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Insightful Q&A With Award Winning Entertainment Engineer, Bill Gorlin

Media Coverage
Source: Lighting and Sound America
February 22, 2024
Insightful Q&A With Award Winning Entertainment Engineer, Bill Gorlin

McLaren Engineering Group’s Entertainment VP, Bill Gorlin, PE, SE, was featured as “People Worth Knowing” in Lighting and Sound America’s February 2024 Issue.

In celebration of Bill Gorlin, PE, SE’s prestigious recognition with SUNY Purchase’s Broadway Technical Theatre History Projects Backstage Legends and Masters Award, Lighting and Sound America sat down with him for an insightful Q&A session.

Delving deep into his entertainment engineering career, Bill shares highlights from his journey, tracing his passion for engineering from its roots to his pivotal role in McLaren’s Entertainment Division.

Ranging from Las Vegas spectacles, to theme parks, and even the Harry Potter and the Cursed Child Broadway production, Bill narrates his most memorable projects and career milestones in Light and Sound America.


Lighting & Sound America (LSA): How did you get started in engineering?

Bill Gorlin: From a young age, I’ve been captivated by the intricate interplay between nature and the built environment. As a child, I was drawn to the wonders of the world, curious about how structures interacted with natural elements.

LSA: How did you get involved in entertainment projects?

Bill Gorlin: I worked for a small engineering firm in Connecticut doing buildings, and when you work for a little company, you do everything. In 1988, Bill Mensching, from Showtech, reached out to our company seeking a structural engineer for a project involving the Moscow Circus. My boss pointed to me and said, “You like weird projects, why don’t you take this one?” I found myself thrust into the vibrant world of entertainment engineering. Showtech was my gateway, immersing me in a realm where creativity knows no bounds.

LSA: How did you join PRG?

Bill Gorlin: Peter Mensching recruited me. Initially, I served as an in-house engineer at the Las Vegas office. However, my path crossed independently with Fred Gallo from PRG who expressed interest in having me contribute to projects for the New York office. This led to my eventual transfer to New York. During my time there, I had the opportunity to work on exciting ventures such as The Phantom of the Opera and Beauty and the Beast tours. I was also involved in creating spectacles for Las Vegas, including the Sky Parade at the Rio Hotel and Casino, and Star Trek: The Experience. These projects were not only professionally rewarding but also incredibly enjoyable experiences.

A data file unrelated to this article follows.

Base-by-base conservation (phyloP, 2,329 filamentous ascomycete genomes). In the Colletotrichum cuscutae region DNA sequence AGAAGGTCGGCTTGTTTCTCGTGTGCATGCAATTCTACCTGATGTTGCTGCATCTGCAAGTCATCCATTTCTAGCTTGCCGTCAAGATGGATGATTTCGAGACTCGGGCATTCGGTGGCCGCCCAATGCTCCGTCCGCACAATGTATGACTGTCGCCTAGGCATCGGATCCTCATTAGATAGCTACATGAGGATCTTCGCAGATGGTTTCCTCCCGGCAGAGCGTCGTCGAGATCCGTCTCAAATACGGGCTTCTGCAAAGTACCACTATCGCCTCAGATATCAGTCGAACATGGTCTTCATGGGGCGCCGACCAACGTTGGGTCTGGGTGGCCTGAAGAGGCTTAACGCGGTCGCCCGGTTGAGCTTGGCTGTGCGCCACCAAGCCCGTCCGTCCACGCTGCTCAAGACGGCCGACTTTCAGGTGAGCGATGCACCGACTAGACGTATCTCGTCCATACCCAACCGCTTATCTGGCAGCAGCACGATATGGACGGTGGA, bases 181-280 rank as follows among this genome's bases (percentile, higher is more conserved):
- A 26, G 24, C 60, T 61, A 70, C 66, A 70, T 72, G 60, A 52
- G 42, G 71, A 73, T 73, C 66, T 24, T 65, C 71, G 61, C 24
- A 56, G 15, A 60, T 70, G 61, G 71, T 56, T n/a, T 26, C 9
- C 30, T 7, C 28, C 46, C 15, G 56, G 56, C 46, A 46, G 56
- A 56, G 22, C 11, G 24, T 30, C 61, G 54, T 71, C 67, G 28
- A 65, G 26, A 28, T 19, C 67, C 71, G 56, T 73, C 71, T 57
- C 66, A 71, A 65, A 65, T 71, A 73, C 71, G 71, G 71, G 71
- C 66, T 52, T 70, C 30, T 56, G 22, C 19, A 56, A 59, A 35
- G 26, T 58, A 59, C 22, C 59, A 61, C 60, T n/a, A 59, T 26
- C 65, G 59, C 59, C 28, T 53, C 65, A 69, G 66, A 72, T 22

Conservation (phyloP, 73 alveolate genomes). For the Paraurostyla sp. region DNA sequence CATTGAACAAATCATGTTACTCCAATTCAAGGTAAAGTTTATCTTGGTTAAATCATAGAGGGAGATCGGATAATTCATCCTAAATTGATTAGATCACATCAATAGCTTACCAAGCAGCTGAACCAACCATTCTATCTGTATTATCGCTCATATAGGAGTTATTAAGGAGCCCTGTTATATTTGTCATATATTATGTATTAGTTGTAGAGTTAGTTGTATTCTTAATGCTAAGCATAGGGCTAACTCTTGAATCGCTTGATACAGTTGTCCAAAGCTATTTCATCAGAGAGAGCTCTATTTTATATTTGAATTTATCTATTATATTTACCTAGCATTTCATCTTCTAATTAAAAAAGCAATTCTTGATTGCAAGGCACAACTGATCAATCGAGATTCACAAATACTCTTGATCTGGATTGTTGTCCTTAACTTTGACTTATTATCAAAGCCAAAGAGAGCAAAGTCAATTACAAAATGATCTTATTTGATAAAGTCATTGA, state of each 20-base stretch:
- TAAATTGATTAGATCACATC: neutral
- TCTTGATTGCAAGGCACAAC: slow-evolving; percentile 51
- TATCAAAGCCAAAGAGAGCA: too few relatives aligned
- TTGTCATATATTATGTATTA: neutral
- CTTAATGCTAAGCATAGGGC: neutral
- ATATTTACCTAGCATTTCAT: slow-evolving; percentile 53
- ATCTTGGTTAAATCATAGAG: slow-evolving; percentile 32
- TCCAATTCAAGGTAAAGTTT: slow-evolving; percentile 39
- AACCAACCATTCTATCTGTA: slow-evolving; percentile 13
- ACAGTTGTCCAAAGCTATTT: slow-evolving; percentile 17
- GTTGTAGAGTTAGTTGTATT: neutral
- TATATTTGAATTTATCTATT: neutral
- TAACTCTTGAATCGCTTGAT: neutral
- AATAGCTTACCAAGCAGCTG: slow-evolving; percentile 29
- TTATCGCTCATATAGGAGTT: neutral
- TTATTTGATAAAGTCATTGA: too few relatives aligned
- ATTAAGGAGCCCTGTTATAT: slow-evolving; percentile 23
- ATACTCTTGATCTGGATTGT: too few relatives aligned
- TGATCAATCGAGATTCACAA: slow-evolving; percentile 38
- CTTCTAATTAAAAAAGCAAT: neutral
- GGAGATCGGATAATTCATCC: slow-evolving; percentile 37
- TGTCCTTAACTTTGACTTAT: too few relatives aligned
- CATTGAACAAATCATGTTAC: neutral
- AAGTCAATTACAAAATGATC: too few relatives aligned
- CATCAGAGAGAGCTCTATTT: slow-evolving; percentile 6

LSA: And then you joined McLaren?

Bill Gorlin: Before joining PRG, I had interviewed with McLaren, although I ultimately turned down their job offer. Despite this, I was impressed by Mal McLaren, and I saw an opportunity to collaborate with him as a consultant for PRG. I eventually felt the pull to return to the consulting realm, leading me to join McLaren in January of 2000.

LSA: What are your top experiences at McLaren?

Bill Gorlin: One of my most significant accomplishments was spearheading the development of a division dedicated to servicing a diverse range of entertainment projects. While I’ve enjoyed the work on theatre productions, concerts, theme parks, and Las Vegas spectacles, some of the most fulfilling experiences have been on Broadway. The theatre community is filled with exceptionally talented and forwardthinking individuals who are constantly pushing creative boundaries. Through our projects, we’ve been able to contribute to the evolution of Broadway, ensuring that it remains relevant and adaptive to the demands of modern productions while prioritizing safety and excellence.

LSA: What was your involvement in Harry Potter and the Cursed Child?

Bill Gorlin: We were brought in by Ambassador Theatre Group. The designers wanted to make the theatre environment more intimate. They brought in the walls on the sides, making the auditorium narrower and shallower, but extended the balcony by several rows, which is expensive. McLaren added two columns, associated steel reinforcing, and footings. We also had an existing roof with a landmarked plaster ceiling that had to be removed, stored, and preserved. They are required to restore the theatre to the original configuration if there’s ever a desire to do so. We came up with an innovative approach for supporting the ceiling. It was a terrific endeavor. The vision by the designer was just beautiful.

LSA: How do look back on your career so far?

Bill Gorlin: It’s been a journey filled with diverse, meaningful experiences. One particularly impactful moment was the aftermath of 9/11 when the entire entertainment industry came to a standstill. I found myself involved in providing engineering expertise on the Ground Zero site to support the demolition efforts. For about three months, I dedicated myself to 12-hour shifts every few days, offering whatever assistance I could. The first day, a security guy came up and said, “Where’s your ID?” I pulled out my business card and it said, “Entertainment Division.” He started yelling at me. I said, “No, that’s what I do in my real life!” Despite the gravity of the situation, I found that the quick decision-making skills honed in the entertainment industry were remarkably applicable to the tasks at hand.